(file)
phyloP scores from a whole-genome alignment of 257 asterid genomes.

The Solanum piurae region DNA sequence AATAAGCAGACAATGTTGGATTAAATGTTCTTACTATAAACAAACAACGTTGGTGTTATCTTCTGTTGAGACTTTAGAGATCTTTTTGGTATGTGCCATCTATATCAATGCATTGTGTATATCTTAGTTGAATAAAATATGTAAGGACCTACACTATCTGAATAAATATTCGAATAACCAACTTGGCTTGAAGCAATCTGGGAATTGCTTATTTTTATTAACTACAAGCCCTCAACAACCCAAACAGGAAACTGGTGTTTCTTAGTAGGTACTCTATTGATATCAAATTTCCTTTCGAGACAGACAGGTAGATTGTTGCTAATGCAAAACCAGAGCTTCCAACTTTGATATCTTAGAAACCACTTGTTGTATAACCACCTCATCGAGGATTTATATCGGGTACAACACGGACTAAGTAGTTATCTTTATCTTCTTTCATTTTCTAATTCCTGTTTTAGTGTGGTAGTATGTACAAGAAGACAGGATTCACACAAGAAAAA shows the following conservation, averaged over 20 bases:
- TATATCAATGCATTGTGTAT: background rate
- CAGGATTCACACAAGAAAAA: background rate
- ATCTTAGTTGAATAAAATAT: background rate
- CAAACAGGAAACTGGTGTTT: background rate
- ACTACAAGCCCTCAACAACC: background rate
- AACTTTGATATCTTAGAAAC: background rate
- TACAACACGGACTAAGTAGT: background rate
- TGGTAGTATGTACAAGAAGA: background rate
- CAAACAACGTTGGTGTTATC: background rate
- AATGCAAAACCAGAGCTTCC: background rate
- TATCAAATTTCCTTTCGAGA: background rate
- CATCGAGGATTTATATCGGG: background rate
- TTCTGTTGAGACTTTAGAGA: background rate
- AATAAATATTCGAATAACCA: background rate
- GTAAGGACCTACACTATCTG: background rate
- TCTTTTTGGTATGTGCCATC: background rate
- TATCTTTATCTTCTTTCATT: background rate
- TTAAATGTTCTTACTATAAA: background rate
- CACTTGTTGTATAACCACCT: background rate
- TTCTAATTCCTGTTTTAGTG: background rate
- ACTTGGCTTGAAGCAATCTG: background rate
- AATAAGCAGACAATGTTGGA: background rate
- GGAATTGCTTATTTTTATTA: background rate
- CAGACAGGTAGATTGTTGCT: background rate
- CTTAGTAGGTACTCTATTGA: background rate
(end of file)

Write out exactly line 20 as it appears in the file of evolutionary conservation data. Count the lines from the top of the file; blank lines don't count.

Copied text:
- TTAAATGTTCTTACTATAAA: background rate